*LEF418   03/16/95


TR95031618 (Watson discusses proposed Cuban Liberty Act) bc (760)

By Bruce Carey

USIA Staff Writer

WASHINGTON -- The Clinton administration and private groups told Congress

March 16 that establishment of democracy and restoration of human rights in

Cuba remains the goal even as Fidel Castro's regime continues to threaten

its neighbors.

Alexander Watson, assistant secretary of state for inter-American affairs,

told lawmakers that President Clinton and his advisers agree with Congress

that the Castro dictatorship is a U.S. enemy.  But Watson said he disagreed

on some of the provisions of the Cuban Liberty and Democratic Solidarity

Act (LIBERTAD) now being considered on Capitol Hill, parts of which he said

could damage U.S. policy objectives rather than help move Cuba towards


"Human rights and democracy are the core of our policy towards Cuba," Watson

told the Western Hemisphere subcommittee of the House International

Relations Committee.

He said the Clinton administration "looks forward to the day when the Cuban

people can enjoy the freedoms that most of the other countries of the

hemisphere now recognize as fundamental human rights.  We were pleased to

see that again this year the United Nations Human Rights Commission voted

by a wide margin to condemn the human rights situation in Cuba, this time

with new support from a number of our Latin neighbors."

Watson stressed that the administration supports the goal of the 1993 Cuban

Democracy Act, which is "the peaceful transition to democracy on the

island.  The CDA guides our policy, which is to maintain firm pressure on

the Cuban government for peaceful change by denying legitimacy and

resources to the Castro regime through economic sanctions, while reaching

around the regime to the Cuban people through humanitarian donations."

"We strongly believe that the embargo is the best leverage we have to

promote change in Cuba, and that it is working," especially now that Havana

is no longer receiving foreign aid because of the collapse of the Soviet

Union, Watson said.

1ut he added that some provisions of LIBERTAD, which is meant to support the

goals of the CDA, would hurt rather than help Cuban liberty and U.S.

national interests.  The legislation was introduced in February Jesse Helms

(R-NC), chairman of the Senate Foreign Relations Committee, and was

co-sponsored by 19 other senators of both political parties.

One questionable provision would require the president to withhold from

Russia the amount of aid it provides Cuba in return for use of the Lourdes

signal intelligence facility.  This could limit the U.S. ability to promote

reform in Russia, said Watson.

Another provision would bar entry into the United States of sugar from third

countries which import Cuban sugar.  This would violate U.S. obligations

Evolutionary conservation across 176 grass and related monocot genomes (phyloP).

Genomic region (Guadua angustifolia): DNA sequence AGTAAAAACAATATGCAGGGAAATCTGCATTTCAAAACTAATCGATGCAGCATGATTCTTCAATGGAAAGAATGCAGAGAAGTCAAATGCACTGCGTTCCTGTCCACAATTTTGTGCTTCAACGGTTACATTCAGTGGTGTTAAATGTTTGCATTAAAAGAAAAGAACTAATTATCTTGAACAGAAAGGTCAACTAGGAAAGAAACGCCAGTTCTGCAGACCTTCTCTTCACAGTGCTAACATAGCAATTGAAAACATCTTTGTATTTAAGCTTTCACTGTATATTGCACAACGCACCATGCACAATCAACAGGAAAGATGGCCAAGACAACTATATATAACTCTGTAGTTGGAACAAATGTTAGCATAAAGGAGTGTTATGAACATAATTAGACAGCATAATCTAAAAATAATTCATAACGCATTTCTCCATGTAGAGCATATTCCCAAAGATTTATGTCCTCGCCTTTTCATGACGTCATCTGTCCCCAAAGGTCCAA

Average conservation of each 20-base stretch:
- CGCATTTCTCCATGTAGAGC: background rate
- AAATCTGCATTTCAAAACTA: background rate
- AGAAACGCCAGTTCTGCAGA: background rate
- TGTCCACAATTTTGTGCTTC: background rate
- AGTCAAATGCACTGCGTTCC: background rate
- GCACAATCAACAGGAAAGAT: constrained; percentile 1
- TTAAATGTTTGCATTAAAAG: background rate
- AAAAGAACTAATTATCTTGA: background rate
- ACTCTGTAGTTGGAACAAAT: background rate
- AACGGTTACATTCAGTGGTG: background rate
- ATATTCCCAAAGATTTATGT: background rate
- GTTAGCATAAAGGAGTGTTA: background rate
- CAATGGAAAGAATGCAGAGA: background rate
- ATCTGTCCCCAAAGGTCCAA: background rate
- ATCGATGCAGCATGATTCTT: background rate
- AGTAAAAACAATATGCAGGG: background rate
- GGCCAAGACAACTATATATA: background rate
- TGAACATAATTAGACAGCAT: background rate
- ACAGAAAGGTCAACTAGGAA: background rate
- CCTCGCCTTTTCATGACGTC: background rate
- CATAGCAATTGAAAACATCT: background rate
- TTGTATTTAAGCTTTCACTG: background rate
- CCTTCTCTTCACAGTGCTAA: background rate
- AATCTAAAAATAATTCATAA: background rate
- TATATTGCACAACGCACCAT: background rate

under the World Trade Organization and the North American Free Trade

Agreement, Watson said.  Such a ban might also be viewed as a secondary

boycott similar to that imposed by Arab countries on third countries that

trade with Israel -- a policy long opposed by Washington.

These and certain other elements of the proposed legislation, Watson said,

would deny the president the flexibility to determine if and how much Cuba

is moving toward democracy, and what to do to support that transition.  The

absence of presidential discretionary power in matters involving the

economic embargo and mandatory sanctions is liable to do more damage than

good to important policy objectives.

Another witness was Frank Calzon of Freedom House, who said Cuba "will face

another disastrous sugar crop this year...and it is almost impossible for a

Cuban without some links to the regime to obtain a job in a hotel or a

foreign enterprise."

And Castro's severe repression has not been lifted, he said.  "The regime

has renewed efforts to pressure human rights leaders to leave Cuba.  Castro

has even offered to release several human rights leaders currently in

prison on the condition that they go directly to the airport and into

exile.  Some continue to refuse, and remain in prison."

Retired Col. Juan Armando Montes -- a former U.S. Army Special Forces

officer and currently president of the Cuban American Veterans association

-- said Castro is still a military threat to the Western Hemisphere.  "The

Cuban armed forces strategic capabilities remain formidable," he said.

"Castro's armed forces have the capability to launch a well-coordinated

surprise attack on any Caribbean neighbor.

"Even a small force (could) choke points in the Caribbean Sea, the Gulf of

Mexico, and the approaches to the Panama Canal vital to our shipping